Flurry just released some numbers to show how often consumers reach for their phones:
Peter O'Neill here. I’ve just finished the last peer-review of my presentation at the upcoming Forum For Marketing Leaders in London on May 13. All presenters go through a thorough review process before these events where other colleagues check through our outlines, drafts, and slide decks — all to ensure that Forrester delivers a concise and consistent story to the Forum attendees. The Forum will be all about going beyond the marketing campaign and delivering visible value in context and on an ongoing basis. There were some interesting discussions about our strong opinion about marketing campaigns a few weeks ago during the US version of the Forum in San Francisco and we all look forward to continuing these discussions in London.
Actually, most of the creative work for my session was done by Lori Wizdo, who presented her version in San Francisco (see here for some comments on that session). We had decided to do some “myth-busting” to help B2B marketers make better decisions about how to structure their lead-to-revenue management (L2RM) process based on their buyer journey research.
Alright, I admit it. I'm not necessarily the most loyal insurance customer. I like mixing things up to test out different experiences, which means that if you're my insurance company, I'm going to talk about you in my job...a lot.
Back in 2012 when I was writing the US Secure Auto Insurance Site Rankings report, I changed my car insurance to Progressive (so underwhelmed was I by their predecessor, I can't remember the name of the insurer, just that I got from my agent). And I not only changed to Progressive, I also switched from a traditional auto policy to the company's usage-based insurance coverage, SnapShot.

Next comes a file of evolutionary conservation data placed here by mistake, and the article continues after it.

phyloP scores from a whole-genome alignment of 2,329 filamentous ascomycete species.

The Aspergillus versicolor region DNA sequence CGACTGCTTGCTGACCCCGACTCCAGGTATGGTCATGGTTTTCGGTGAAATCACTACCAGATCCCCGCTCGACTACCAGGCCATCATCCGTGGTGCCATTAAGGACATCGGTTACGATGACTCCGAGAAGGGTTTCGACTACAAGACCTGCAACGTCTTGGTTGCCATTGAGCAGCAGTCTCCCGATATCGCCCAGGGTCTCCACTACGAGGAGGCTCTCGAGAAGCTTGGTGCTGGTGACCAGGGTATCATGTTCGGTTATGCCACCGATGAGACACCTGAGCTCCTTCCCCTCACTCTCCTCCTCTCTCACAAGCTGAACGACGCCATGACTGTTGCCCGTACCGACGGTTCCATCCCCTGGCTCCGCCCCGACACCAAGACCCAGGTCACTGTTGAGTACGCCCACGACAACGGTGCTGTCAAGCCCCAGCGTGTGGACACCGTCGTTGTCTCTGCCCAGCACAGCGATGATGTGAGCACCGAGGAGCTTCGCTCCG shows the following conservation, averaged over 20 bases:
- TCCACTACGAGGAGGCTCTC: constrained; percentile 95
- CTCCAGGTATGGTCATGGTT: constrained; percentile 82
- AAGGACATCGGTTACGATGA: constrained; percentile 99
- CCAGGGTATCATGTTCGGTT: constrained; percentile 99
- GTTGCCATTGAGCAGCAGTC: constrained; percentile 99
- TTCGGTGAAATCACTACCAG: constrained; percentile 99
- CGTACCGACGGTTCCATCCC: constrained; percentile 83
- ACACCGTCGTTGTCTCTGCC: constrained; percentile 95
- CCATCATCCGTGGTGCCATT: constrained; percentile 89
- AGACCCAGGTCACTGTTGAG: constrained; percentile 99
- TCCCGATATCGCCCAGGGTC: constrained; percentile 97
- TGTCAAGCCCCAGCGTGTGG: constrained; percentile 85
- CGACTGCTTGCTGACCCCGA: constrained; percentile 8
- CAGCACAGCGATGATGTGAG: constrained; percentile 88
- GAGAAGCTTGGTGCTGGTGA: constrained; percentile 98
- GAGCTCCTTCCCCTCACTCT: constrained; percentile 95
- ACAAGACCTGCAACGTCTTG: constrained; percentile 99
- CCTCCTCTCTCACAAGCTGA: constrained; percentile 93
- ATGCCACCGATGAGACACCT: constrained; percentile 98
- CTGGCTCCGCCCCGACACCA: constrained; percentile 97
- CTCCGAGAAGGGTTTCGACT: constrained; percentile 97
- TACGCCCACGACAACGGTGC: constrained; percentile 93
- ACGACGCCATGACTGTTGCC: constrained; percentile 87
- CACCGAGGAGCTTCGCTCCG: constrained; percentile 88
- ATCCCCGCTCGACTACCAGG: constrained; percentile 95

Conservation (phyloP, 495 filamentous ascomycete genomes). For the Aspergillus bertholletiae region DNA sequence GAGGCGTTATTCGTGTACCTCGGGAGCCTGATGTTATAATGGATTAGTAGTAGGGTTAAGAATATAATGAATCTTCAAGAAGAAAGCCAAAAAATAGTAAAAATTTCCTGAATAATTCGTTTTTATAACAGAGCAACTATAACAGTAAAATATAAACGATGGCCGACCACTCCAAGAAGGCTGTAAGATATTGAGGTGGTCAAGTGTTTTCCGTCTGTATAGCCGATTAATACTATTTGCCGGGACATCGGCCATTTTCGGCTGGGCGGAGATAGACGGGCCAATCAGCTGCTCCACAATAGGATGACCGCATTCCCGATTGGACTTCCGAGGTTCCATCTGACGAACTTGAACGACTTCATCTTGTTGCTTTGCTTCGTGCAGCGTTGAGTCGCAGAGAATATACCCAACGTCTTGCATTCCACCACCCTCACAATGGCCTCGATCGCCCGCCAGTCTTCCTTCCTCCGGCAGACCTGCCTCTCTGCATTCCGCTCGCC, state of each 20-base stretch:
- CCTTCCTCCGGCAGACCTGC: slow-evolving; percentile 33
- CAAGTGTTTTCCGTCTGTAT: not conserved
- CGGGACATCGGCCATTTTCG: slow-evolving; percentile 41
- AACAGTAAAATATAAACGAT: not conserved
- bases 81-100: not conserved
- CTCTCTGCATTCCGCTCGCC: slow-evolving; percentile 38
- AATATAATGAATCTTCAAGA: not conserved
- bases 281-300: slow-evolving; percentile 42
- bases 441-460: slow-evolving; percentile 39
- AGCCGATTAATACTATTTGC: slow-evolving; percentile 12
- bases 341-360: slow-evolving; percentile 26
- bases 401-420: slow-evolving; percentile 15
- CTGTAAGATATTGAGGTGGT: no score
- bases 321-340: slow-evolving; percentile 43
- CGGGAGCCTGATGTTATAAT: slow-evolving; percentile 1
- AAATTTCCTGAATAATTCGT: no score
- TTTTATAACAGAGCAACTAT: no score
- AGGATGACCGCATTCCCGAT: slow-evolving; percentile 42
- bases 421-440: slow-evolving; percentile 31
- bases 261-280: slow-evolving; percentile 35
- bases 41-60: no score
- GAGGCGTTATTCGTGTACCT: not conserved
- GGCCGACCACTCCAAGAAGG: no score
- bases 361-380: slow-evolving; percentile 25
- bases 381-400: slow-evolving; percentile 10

A few days after signing up, I was surprised to get this box in the mail--note the SnapShot logo on the packaging tape (and trust me that there's a Progressive logo on both ends of the box). Best of all, there was a compelling call to action on the box: "Plug In Today!"
And inside the shipping container? This smaller box, about the size of...the box an engagement ring might come in. Oh my! I felt like I was about to go with Flo on a Thelma and Louise-like adventure, assuming that we'd be safer drivers than they were, at least when the movie ended.
In the age of the customer, you need to be obsessed with your customers. And that obsession can pay off big time — as we have shown over and over again: Years of Forrester data confirm the strong relationship between the quality of a firm's customer experience (CX) and customer loyalty.
And this means revenue growth! Find out how exactly we calculate the revenue upside in the report "The Business Impact Of Customer Experience, 2014." But here are the cliff notes: We built a model that shows how improving customer experience scores from below to above average affects loyalty, which in turn affects revenue in three categories:
Repurchase: incremental purchases from existing customers in the same year.
Switching: revenue saved by lower churn.
Recommendation: new sales driven by word of mouth.
When we looked at the data, this year, we found new and important developments that affect the revenue upside:
“Ok” is the new “poor.” Converging Customer Experience Index (CXi) scores mean that companies cannot rely on average customer experience to prevent churn and get people to buy more.
People talk. Consumers recommend companies more if they had a good experience, and they talk to more people about it — a multiplier in the effect of CX on word of mouth.